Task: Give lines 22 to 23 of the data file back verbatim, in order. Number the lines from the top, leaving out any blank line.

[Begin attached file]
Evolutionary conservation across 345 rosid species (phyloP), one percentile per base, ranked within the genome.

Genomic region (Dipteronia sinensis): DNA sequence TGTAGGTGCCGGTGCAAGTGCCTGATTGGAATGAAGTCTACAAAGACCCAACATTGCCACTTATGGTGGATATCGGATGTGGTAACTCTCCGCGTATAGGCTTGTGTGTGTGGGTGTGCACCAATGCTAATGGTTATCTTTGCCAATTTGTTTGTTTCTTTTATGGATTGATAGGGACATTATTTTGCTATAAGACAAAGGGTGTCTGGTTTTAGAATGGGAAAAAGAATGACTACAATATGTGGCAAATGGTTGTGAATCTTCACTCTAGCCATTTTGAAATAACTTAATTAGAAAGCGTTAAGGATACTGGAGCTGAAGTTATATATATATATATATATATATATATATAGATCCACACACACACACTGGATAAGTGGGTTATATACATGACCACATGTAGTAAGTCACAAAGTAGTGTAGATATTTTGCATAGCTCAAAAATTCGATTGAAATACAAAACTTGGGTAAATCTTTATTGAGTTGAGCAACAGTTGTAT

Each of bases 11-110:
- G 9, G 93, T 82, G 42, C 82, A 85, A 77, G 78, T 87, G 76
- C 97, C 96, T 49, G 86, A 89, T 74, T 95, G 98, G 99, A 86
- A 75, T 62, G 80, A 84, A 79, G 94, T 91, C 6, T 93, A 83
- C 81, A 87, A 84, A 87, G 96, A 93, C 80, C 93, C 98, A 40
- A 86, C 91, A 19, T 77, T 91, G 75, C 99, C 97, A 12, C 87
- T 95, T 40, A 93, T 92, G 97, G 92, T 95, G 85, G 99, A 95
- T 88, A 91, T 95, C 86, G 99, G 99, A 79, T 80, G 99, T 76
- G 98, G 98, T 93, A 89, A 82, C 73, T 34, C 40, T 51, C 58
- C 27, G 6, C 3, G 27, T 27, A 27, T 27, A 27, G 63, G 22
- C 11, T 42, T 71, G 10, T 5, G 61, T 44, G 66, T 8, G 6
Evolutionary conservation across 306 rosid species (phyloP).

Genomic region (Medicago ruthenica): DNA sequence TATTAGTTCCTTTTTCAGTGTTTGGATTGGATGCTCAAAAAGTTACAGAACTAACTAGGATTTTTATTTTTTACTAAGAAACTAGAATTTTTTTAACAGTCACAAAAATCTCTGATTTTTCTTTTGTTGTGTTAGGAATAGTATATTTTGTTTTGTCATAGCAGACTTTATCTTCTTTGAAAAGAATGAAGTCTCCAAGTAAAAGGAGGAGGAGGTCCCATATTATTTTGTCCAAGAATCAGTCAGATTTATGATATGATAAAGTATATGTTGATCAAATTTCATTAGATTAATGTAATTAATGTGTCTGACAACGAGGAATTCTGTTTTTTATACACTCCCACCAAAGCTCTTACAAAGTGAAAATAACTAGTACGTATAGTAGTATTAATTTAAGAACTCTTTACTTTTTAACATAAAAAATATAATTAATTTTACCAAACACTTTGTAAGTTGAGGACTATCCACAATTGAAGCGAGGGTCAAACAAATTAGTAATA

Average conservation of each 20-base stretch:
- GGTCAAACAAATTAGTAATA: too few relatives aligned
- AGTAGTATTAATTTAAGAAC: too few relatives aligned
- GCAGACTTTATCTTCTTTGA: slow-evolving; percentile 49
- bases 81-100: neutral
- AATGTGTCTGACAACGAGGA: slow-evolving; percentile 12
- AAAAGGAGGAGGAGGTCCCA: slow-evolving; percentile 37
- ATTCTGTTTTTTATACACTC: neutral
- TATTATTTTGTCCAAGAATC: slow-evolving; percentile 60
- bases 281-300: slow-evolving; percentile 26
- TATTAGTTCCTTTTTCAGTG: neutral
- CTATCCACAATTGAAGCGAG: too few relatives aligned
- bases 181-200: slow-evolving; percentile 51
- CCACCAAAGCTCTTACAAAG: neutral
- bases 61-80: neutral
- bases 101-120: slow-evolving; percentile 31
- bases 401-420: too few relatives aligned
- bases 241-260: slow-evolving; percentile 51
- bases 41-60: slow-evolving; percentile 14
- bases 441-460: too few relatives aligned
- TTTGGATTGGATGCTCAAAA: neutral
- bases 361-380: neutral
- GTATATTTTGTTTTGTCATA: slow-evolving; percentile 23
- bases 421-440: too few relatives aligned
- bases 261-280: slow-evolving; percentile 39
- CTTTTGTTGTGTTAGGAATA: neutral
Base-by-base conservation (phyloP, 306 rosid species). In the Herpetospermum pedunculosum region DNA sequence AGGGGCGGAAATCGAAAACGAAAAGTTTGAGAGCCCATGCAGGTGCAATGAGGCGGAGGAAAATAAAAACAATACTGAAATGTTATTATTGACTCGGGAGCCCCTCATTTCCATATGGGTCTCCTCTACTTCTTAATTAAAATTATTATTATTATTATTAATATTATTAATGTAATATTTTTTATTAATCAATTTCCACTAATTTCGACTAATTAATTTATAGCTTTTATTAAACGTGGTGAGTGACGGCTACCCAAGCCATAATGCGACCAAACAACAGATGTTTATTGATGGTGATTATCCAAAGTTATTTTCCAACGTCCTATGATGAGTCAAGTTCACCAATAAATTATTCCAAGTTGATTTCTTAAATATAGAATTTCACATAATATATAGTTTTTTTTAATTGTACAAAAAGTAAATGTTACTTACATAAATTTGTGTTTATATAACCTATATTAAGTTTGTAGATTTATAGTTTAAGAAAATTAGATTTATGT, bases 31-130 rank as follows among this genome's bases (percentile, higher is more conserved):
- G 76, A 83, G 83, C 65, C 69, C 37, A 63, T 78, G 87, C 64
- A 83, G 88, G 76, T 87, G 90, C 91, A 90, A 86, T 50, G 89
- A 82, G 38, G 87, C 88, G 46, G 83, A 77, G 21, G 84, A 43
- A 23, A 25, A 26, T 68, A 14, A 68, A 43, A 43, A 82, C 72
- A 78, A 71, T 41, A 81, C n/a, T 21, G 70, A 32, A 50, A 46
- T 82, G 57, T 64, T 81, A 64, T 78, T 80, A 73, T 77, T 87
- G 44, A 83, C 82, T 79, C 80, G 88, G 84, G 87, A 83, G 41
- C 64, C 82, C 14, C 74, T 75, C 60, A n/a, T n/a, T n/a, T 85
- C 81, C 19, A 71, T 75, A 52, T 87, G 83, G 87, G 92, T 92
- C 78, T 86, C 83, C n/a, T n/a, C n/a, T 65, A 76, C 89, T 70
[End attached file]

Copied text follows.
- AAAAGGAGGAGGAGGTCCCA: slow-evolving; percentile 37
- ATTCTGTTTTTTATACACTC: neutral